At Home or at a Clinic, Get Tested
Be aware that some unapproved tests use the phrase "home access" in their names. Don't be fooled, though. The FDA-approved test is the only one carrying a label to that effect.
Home testing for HIV is not for everyone. You may want the support of a clinic or agency. Maybe you're squeamish about handling your own blood. And whether you choose to test at home or not, remember that CDC recommends that any negative test should be considered valid only if it occurs at least six months since your last exposure to HIV-risk. In other words, if it's been six months since the last time you might have been exposed to the HIV virus and your test is negative, you can feel confident that this is an accurate result.
Division of HIV/AIDS Prevention, Centers for Disease Control and Prevention (CDC)
Office of Special Health Issues: HIV/AIDS, US Food and Drug Administration (FDA)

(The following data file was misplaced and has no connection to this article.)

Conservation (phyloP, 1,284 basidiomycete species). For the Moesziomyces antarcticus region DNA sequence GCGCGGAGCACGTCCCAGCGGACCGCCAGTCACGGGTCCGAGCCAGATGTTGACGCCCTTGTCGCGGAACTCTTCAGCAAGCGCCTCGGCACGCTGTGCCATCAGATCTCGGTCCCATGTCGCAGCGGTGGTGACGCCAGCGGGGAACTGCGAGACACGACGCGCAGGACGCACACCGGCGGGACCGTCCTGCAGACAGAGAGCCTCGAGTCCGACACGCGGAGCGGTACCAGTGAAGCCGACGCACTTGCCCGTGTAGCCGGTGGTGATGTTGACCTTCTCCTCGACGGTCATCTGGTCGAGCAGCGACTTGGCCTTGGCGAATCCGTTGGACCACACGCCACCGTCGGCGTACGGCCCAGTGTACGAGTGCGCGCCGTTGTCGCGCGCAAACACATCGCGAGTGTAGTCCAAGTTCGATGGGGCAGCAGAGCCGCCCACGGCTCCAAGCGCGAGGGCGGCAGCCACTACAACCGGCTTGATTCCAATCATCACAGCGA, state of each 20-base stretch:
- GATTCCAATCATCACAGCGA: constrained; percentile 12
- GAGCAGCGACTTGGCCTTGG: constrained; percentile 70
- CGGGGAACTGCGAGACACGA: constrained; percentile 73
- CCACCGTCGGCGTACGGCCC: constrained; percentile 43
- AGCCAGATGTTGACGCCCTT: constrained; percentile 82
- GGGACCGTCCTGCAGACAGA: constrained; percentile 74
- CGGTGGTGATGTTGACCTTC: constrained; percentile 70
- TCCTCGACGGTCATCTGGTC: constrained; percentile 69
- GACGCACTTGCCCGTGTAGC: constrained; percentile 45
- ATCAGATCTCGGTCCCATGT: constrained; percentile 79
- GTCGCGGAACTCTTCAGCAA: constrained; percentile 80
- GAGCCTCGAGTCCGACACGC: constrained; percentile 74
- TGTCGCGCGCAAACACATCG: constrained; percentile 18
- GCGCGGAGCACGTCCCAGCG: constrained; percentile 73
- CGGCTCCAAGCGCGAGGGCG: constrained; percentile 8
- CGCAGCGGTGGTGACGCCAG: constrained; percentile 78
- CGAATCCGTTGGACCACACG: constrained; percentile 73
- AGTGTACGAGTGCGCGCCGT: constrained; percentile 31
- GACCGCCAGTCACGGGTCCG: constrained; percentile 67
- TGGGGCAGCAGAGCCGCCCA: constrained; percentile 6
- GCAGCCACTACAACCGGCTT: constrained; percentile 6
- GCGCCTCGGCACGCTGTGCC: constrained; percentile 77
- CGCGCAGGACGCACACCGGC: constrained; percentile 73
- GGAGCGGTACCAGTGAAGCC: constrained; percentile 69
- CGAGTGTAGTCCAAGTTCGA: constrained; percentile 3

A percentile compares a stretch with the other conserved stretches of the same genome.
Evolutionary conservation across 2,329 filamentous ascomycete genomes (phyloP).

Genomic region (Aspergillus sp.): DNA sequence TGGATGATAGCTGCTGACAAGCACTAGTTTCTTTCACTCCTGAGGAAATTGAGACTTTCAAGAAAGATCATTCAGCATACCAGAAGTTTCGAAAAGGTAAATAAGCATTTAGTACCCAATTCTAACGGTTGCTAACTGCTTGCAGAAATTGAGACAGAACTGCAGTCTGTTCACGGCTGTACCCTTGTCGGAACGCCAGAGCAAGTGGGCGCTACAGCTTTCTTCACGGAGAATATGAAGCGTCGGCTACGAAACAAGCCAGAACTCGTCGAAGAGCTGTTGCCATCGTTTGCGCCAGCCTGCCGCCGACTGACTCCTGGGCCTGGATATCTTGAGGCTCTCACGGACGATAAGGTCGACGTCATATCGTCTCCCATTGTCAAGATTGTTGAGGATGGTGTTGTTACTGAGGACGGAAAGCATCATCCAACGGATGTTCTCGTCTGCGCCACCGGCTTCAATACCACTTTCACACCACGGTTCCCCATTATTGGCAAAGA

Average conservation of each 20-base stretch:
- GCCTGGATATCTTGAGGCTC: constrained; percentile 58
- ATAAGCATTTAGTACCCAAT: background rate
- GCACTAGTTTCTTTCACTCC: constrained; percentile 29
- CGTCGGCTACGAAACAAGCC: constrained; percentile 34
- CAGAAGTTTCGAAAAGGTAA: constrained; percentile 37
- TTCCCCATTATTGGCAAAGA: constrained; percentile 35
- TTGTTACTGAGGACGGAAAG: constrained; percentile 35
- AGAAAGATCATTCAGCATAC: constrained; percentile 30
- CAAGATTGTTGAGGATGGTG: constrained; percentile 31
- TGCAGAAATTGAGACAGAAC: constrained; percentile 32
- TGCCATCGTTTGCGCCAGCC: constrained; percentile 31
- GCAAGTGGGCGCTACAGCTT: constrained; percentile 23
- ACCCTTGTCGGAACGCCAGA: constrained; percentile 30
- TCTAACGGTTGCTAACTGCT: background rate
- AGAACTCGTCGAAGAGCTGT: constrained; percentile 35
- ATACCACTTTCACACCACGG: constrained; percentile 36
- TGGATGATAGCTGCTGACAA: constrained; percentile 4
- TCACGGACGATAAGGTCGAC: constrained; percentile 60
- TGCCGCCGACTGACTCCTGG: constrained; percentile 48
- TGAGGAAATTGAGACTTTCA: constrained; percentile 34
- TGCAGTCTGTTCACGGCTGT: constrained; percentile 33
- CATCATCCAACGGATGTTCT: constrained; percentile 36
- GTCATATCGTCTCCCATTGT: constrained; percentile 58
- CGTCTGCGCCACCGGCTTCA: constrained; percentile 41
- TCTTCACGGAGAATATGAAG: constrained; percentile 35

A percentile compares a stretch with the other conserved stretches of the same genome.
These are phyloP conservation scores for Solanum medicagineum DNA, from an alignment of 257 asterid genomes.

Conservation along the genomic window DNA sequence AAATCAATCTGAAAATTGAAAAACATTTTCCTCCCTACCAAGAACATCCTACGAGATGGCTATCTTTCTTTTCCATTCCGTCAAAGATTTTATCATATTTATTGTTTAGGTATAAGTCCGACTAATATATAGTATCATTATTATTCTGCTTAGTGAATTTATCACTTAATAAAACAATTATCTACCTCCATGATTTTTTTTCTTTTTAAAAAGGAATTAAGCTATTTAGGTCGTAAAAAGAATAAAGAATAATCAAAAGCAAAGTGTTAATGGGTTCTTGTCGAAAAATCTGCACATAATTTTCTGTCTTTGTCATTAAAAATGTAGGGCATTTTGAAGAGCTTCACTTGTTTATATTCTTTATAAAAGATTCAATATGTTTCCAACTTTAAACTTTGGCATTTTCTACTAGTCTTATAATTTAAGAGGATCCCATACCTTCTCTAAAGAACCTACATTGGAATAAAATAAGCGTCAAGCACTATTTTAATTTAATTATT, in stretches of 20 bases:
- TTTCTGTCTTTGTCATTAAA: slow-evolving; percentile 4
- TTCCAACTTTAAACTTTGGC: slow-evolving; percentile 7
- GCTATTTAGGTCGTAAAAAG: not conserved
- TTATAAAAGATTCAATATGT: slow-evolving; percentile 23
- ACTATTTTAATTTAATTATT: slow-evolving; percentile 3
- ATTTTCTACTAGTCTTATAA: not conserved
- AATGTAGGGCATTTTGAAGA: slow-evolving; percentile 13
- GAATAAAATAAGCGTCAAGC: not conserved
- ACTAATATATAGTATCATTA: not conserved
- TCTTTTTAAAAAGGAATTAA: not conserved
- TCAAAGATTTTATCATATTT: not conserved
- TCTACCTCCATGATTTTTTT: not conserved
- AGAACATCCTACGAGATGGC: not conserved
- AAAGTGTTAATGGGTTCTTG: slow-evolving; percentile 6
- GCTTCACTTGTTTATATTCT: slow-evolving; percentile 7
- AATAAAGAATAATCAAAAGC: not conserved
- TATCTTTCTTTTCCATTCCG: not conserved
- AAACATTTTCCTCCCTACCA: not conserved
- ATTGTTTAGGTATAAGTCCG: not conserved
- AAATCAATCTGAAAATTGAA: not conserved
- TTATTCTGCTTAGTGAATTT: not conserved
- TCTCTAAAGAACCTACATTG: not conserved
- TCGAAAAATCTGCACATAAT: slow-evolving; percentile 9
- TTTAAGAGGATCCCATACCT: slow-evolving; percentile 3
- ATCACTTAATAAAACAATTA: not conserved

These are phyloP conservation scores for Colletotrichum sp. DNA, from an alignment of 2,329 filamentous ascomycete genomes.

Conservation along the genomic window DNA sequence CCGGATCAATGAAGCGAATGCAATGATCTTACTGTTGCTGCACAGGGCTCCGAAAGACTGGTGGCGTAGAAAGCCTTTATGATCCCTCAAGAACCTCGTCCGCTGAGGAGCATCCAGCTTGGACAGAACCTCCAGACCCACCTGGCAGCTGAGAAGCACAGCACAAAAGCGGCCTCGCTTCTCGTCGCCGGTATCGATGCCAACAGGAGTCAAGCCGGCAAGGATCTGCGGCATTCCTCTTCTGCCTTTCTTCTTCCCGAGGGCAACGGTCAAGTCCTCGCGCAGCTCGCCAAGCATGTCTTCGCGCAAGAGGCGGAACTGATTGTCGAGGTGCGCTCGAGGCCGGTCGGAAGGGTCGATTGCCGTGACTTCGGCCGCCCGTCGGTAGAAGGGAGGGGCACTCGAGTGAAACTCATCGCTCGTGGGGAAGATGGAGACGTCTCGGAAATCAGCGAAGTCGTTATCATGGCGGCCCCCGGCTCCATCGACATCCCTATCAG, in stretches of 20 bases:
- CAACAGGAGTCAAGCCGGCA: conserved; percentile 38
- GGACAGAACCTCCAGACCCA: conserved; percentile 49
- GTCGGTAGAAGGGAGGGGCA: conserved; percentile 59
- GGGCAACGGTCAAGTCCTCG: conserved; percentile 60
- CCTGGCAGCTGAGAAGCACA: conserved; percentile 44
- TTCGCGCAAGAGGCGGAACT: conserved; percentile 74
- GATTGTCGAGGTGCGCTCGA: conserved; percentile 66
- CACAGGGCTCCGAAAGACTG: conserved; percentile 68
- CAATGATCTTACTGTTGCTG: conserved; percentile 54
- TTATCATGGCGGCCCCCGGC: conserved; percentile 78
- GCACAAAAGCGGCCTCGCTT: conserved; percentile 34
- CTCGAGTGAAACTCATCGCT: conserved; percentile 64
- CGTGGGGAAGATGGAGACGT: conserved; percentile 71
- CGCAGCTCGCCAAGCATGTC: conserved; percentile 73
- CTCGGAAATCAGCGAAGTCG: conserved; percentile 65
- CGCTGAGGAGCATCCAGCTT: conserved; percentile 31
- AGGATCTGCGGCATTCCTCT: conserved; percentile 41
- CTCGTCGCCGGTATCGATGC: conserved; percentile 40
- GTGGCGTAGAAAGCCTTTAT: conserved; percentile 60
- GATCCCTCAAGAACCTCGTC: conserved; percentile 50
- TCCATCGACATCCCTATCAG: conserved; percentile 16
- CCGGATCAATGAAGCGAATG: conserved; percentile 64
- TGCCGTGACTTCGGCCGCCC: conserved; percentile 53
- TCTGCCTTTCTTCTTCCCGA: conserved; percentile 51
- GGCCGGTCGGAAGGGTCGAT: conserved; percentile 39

Canadian AIDS Society
Canadian HIV/AIDS Information Centre
Last reviewed May 2008 by Rosalyn Carson-DeWitt, MD
Please be aware that this information is provided to supplement the care provided by your physician. It is neither intended nor implied to be a substitute for professional medical advice. CALL YOUR HEALTHCARE PROVIDER IMMEDIATELY IF YOU THINK YOU MAY HAVE A MEDICAL EMERGENCY. Always seek the advice of your physician or other qualified health provider prior to starting any new treatment or with any questions you may have regarding a medical condition.
Copyright © 2011 EBSCO Publishing All rights reserved.